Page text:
Language Coordinator:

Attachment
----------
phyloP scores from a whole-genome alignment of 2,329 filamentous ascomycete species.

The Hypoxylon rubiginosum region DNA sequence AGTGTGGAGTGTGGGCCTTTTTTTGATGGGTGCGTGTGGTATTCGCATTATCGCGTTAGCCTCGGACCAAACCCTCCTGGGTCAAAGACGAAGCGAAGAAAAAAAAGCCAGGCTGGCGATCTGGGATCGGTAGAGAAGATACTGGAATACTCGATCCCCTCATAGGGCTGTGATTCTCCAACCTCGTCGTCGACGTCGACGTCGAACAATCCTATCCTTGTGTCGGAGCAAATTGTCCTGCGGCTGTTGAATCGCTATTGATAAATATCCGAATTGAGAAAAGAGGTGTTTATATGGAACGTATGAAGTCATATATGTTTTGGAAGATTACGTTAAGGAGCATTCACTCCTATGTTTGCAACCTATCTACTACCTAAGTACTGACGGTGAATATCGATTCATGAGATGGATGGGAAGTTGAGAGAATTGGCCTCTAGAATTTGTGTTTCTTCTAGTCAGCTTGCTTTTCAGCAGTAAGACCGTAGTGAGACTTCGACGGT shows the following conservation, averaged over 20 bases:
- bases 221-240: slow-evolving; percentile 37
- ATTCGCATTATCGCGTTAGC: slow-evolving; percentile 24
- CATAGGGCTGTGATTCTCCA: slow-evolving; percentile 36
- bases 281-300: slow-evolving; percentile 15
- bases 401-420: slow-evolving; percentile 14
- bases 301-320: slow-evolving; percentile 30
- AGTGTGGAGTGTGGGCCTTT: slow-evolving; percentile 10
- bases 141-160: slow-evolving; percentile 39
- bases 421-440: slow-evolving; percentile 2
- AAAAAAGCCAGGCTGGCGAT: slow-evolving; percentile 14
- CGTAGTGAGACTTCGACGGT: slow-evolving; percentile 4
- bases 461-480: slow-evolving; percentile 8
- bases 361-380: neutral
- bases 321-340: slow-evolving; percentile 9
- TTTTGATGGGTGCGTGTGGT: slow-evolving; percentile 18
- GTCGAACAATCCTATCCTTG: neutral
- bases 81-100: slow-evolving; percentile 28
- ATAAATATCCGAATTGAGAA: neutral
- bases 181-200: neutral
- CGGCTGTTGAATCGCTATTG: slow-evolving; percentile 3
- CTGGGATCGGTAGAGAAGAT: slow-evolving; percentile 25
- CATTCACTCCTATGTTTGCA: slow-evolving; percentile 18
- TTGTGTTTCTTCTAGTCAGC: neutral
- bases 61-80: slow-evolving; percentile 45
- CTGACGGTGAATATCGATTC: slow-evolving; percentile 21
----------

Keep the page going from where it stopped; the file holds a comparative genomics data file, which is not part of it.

Sanskrit is the traditional language of learning in South Asia and so a great deal of South Asias rich heritage is expressed in it. For more than two millennia some of the greatest literary, religious, and philosophical traditions in world history were composed in Sanskrit. It is the language of the great Indian epics, the Mahābhārata and the Rāmāyaa. It is the language of Pānini and his tradition—the greatest linguists in premodernity and a key inspiration for modern linguistics. It is the language of many of the sacred scriptures of Hinduism, Buddhism and Jainism, going back to the Ṛg-veda in roughly 1500 BCE. It is the language of philosophical traditions such as Yoga, Vedānta, and Buddhist logic, all of which have gone on to play remarkable roles in world history. It is the language in which a world-class literature was composed by Kālidāsa (the Shakespeare of the East), Bāna, and other poetic luminaries. Every art and science, from drama and poetics to mathematics and astronomy, found expression in Sanskrit, and this textual output was remarkable for both its depth and its breadth, with extant Sanskrit manuscripts running into the millions. A knowledge of Sanskrit has thus become essential to anyone interested in a serious engagement with the long and rich intellectual, cultural, religious and linguistic histories of South Asia. The Sanskrit curriculum at Columbia University makes such texts and traditions directly accessible to students from a wide array of disciplines. Students begin reading primary texts in their first year and, over the course of the program, develop the necessary fluency to read widely across genres and to undertake research in the language.

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